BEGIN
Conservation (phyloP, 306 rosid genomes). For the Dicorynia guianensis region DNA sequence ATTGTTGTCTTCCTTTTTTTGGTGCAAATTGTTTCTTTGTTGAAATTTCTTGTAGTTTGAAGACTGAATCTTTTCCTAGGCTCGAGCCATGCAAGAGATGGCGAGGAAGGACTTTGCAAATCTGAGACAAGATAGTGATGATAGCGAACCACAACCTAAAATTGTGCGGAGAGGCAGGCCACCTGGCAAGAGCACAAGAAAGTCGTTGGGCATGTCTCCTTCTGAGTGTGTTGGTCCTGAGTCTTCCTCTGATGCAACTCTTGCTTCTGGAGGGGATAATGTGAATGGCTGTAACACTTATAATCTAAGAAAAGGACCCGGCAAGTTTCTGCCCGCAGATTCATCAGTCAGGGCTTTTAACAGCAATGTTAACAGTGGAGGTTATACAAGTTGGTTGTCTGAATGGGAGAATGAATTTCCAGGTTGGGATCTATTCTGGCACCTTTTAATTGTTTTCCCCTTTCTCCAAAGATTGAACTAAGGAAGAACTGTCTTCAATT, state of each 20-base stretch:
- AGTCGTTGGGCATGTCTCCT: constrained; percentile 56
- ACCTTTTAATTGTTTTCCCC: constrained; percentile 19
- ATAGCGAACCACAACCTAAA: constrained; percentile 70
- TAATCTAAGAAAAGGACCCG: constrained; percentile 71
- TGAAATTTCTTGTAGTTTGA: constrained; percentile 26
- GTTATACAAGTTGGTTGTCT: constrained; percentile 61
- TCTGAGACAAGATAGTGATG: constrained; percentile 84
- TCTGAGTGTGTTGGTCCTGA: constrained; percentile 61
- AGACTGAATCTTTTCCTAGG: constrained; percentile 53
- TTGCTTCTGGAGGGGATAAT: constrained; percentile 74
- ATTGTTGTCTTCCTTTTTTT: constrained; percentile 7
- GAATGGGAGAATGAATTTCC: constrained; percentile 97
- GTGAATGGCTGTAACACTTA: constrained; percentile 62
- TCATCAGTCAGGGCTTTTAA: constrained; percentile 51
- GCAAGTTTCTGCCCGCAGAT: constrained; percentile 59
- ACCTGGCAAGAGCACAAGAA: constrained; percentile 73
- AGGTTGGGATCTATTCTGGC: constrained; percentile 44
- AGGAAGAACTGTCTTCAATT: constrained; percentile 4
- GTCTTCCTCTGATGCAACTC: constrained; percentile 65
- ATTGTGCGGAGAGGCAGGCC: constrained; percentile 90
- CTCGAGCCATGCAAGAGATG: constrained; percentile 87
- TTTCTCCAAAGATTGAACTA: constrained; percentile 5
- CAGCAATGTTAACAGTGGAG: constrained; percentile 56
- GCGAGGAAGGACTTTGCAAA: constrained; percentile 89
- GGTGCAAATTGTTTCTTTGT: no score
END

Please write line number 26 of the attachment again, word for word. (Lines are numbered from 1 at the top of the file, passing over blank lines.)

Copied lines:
- GGTGCAAATTGTTTCTTTGT: no score